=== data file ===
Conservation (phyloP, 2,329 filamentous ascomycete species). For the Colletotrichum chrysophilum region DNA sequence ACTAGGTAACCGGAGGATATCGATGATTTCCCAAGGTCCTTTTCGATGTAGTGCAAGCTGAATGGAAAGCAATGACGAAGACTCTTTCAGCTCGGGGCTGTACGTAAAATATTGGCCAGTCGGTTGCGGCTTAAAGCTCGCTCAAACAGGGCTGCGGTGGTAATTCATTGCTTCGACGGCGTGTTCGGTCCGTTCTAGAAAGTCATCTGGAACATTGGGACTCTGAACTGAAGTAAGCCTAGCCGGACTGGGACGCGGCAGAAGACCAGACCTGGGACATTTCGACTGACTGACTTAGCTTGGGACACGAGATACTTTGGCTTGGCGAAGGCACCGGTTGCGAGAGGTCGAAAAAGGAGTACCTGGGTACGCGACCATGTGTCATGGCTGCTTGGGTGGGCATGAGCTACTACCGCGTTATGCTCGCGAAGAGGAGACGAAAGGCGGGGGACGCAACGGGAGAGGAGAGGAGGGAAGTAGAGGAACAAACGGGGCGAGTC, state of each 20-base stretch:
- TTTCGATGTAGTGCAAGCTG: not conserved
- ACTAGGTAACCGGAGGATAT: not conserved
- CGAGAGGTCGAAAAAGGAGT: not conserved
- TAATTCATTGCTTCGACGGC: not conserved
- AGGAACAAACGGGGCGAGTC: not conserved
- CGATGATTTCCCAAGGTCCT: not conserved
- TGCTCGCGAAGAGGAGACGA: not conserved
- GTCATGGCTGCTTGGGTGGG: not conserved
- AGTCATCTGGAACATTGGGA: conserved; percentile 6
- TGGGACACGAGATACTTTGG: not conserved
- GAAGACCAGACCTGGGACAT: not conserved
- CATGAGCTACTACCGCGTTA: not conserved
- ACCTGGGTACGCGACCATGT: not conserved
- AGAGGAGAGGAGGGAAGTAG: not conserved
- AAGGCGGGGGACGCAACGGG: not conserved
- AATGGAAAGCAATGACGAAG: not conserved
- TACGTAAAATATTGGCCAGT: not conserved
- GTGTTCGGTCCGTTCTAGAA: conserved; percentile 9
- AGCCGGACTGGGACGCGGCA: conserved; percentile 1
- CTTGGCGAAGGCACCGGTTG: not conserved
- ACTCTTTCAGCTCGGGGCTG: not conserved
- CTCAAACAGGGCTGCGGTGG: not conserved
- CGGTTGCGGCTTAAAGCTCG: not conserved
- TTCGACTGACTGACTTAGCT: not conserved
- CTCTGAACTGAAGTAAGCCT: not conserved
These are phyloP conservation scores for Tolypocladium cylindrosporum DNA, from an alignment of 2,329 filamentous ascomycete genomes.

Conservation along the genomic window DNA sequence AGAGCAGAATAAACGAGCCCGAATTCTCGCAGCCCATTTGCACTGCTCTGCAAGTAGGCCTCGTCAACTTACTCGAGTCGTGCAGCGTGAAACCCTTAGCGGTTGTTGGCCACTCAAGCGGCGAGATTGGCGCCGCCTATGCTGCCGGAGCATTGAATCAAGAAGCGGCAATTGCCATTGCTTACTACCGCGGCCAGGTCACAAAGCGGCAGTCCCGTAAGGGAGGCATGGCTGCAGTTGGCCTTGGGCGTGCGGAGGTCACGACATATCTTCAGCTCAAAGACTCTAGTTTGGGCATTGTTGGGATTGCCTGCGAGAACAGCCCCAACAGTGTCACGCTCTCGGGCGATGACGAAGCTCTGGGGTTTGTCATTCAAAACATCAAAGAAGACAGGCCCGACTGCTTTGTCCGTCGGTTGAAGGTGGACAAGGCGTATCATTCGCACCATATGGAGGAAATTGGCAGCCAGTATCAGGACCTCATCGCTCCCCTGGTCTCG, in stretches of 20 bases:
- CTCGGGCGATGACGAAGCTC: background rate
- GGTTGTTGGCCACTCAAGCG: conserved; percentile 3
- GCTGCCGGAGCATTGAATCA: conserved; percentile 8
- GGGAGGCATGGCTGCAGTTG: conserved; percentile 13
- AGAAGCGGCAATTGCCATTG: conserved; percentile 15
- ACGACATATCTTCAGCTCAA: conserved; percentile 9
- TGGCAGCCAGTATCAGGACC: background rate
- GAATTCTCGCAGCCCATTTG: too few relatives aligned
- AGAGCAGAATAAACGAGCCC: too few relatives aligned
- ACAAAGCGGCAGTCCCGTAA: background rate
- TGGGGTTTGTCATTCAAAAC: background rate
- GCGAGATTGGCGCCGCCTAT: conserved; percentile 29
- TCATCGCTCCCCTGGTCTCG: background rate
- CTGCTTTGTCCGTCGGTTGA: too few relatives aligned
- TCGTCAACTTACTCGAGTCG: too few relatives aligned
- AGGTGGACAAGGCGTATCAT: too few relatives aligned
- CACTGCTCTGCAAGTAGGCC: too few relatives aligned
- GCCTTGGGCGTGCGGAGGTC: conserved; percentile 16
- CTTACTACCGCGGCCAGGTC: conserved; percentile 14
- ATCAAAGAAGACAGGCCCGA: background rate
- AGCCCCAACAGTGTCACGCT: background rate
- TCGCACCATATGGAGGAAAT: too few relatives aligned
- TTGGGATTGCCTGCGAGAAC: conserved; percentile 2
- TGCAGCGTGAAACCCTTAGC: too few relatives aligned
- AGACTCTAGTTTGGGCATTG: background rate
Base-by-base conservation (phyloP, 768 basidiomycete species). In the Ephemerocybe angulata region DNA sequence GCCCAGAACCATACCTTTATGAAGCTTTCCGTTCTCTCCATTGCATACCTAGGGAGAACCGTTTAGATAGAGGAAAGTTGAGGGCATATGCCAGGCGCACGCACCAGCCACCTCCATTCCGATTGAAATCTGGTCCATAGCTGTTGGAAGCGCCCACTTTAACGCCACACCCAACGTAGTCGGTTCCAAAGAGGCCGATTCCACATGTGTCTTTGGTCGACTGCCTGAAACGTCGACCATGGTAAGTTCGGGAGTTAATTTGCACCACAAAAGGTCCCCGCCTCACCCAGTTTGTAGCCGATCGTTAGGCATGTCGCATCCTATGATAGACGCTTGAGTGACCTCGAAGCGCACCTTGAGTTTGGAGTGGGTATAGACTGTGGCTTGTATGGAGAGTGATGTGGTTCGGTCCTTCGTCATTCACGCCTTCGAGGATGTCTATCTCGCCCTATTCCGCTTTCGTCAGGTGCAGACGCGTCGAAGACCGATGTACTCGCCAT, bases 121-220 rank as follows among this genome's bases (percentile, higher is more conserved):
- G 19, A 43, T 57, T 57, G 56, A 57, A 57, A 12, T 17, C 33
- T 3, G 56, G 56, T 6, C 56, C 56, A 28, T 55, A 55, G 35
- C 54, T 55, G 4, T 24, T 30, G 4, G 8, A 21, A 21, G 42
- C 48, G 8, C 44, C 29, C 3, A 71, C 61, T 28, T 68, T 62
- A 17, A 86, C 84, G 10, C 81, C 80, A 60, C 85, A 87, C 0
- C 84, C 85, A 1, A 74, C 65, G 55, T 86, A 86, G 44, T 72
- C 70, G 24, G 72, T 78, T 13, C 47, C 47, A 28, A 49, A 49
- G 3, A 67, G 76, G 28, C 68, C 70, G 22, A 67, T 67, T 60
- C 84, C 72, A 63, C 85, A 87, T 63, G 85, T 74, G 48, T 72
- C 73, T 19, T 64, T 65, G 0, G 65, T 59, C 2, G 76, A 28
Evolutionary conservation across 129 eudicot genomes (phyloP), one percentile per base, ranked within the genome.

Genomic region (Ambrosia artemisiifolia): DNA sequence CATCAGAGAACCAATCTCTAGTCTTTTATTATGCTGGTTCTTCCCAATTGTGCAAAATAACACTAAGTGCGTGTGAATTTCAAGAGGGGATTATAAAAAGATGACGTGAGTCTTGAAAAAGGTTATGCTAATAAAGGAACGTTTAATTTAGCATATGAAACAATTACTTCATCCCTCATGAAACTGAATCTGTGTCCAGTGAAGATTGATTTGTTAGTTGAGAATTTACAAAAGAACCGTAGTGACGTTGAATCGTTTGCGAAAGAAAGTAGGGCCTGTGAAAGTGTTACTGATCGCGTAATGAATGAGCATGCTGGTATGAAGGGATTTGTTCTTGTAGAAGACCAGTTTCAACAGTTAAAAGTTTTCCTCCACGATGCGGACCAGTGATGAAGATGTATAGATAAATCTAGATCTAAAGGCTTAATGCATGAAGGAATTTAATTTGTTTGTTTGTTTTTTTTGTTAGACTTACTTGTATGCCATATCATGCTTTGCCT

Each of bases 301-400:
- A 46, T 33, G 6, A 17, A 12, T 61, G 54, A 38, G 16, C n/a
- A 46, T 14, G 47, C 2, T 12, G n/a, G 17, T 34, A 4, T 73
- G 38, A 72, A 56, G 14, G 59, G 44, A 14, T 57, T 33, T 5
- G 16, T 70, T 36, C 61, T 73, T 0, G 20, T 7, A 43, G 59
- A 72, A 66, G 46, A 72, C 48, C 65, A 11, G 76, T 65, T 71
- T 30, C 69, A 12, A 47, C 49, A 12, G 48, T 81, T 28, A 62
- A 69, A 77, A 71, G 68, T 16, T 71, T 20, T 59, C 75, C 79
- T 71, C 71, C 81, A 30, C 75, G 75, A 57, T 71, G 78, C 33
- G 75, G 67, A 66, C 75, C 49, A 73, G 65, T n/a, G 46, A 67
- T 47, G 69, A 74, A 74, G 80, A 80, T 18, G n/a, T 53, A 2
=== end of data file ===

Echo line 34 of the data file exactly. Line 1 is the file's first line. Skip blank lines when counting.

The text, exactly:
- ACGACATATCTTCAGCTCAA: conserved; percentile 9